First day in Bangkok
Bangkok.. That sounds so different from what we know.. so exotic. But during our 20 minute ride from the airport to the hotel we realized that big cities all look the same at night, wherever you are in the world. Wide highways, tall buildings and insane drivers surrounded by concrete, concrete and more concrete.
The Amari Atrium hotel is nothing special. Run down a bit but clean with great service. Our first day in Bangkok was absolutely Awe-mazing and was all about temples. We started off with the Marble Temple. Jack (our Asian World tour guide) said it was the "less beautiful" of the temples we were to see that day. But to us, it was incredible! To make it even more special, a monk happened to be teaching as we arrived at the temple. We were quite thrilled to see that. One of the most distinguishing features of the Marble Temple were the more than 100 different Buddha statues outlining the corridors. Some dating back more than 1000 years.
Next we went to the Grand Palace which is considered the greatest spectacle of Bangkok and used to house the entire Royal family. The palace is of indescribable beauty. The most unbelievable part is it was built in only 3 years by volunteers who did it with love and respect for the king. You seriously have to see it to believe it.. This had the be the most astonishingly beautiful man-made building we've ever seen.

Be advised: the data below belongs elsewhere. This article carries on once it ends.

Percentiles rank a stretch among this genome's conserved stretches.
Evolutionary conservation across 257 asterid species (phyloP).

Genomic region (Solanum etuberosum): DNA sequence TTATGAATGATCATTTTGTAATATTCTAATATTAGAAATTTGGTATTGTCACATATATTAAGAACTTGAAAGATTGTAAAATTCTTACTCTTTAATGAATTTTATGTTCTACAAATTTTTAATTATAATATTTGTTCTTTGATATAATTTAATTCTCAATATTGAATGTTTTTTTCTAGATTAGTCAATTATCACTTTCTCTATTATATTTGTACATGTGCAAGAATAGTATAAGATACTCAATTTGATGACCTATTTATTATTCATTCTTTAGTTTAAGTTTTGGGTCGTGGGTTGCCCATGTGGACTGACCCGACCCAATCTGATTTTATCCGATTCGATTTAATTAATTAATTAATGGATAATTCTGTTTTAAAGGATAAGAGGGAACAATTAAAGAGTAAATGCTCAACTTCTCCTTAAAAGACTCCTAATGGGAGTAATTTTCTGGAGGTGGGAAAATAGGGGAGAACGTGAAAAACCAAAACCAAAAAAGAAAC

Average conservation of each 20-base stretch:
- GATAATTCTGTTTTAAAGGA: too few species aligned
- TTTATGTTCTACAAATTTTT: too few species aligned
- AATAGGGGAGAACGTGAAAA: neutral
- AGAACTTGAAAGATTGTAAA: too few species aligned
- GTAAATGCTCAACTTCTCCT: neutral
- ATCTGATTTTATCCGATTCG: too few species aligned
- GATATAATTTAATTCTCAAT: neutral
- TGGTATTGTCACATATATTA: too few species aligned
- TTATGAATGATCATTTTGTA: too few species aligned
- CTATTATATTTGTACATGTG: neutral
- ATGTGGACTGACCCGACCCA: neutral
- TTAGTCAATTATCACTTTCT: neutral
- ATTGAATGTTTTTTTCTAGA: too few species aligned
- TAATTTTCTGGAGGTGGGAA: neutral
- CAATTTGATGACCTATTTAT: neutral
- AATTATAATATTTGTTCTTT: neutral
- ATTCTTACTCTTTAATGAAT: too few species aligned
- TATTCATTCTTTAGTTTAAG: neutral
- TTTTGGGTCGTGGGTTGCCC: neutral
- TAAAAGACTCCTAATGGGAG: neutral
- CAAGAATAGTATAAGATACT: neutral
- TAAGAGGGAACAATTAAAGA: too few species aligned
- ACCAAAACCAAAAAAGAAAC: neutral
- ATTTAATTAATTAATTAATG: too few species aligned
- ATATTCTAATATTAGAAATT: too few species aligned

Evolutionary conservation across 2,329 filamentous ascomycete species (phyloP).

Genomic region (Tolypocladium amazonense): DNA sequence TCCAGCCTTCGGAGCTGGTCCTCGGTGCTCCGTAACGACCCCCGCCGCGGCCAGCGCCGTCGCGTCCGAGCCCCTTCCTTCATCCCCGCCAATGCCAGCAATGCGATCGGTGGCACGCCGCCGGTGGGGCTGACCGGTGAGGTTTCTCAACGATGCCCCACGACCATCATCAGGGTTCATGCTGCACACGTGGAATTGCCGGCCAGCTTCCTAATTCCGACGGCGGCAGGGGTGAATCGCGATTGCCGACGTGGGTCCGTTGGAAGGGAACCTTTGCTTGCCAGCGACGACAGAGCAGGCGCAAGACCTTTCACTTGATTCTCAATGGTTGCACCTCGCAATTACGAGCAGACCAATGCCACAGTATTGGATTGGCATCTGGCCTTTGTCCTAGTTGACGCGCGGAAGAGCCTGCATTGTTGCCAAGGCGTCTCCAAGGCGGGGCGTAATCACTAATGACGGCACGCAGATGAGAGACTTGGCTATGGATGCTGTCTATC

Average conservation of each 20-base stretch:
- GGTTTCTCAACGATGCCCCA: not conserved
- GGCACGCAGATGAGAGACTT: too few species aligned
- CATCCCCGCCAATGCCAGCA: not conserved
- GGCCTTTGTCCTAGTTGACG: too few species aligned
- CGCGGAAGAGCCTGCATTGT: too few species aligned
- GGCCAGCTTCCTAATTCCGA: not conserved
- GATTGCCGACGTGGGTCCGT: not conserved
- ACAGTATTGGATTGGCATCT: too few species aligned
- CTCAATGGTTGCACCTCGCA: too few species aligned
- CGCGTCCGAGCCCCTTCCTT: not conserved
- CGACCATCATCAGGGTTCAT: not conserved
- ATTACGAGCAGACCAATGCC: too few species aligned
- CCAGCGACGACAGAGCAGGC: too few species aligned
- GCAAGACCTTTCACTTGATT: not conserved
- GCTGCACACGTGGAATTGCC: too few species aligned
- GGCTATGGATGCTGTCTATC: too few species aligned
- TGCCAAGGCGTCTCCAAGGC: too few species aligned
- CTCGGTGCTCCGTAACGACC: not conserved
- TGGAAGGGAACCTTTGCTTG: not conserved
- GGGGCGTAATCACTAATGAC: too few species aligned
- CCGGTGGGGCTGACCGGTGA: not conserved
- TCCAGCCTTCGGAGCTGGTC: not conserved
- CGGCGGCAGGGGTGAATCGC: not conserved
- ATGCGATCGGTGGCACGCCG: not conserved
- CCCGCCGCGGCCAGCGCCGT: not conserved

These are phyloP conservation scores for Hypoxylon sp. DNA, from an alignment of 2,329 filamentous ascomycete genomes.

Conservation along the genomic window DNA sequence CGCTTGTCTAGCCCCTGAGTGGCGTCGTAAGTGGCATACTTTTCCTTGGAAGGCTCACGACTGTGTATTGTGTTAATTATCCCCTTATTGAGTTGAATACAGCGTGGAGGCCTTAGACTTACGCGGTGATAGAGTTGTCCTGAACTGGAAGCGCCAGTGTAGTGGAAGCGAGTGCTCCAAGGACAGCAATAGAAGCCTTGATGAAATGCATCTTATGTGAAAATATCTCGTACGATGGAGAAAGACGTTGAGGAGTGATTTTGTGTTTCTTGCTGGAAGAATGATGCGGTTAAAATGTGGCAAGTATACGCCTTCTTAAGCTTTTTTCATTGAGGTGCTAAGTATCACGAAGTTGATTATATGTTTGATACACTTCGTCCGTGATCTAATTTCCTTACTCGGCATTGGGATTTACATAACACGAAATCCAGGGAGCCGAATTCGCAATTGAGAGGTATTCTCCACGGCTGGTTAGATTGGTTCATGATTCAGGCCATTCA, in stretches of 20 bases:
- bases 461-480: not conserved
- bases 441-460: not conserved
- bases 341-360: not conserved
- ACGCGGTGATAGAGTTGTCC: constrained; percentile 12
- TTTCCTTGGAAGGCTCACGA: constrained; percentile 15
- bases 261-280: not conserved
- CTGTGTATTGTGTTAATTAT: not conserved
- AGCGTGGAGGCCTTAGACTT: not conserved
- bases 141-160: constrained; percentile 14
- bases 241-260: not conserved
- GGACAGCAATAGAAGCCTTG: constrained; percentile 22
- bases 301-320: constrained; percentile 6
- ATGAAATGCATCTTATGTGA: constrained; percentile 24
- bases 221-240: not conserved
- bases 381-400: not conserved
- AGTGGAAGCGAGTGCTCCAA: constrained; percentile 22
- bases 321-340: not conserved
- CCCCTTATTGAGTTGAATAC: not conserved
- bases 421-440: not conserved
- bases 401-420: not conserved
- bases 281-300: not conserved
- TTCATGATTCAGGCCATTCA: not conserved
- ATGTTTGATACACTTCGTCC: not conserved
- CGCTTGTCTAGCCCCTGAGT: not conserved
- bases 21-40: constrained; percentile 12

Last stop of the day was The Temple of the Reclining Buddha which is home to the 45 meter long gold Buddha lying majestically on its side with mother of pearl motifs on his feet. Majestic!! (And much too large to catch the whole thing from one snap shot..) There are 108 bronze bowls next to the Buddha in which you can drop coins as an offering to the temple and is known to attract good fortune. I obviously just HAD to do it and found it to be entertaining as well as surprisingly peaceful.
After a quick stop back at the Atrium to freshen up, we headed out for dinner and a show. The restaurant had been converted from a traditional house of very wealthy Thai people. After a delicious traditional dinner, we were treated to a series of cultural dance and music, previously reserved for the Royal family. The dancers and attire were dazzling. What stood out the most were the dancer's inverted fingers. Dancers were selected at a young age of 7 and for two hours every day of their life, they would bend their fingers backwards. As they aged, their fingers would have a natural bend to them. Why you ask? The King perceived this to be more beautiful.
After a very full first day, we didn’t have to beg for Mr. Sandman to bring us a dream..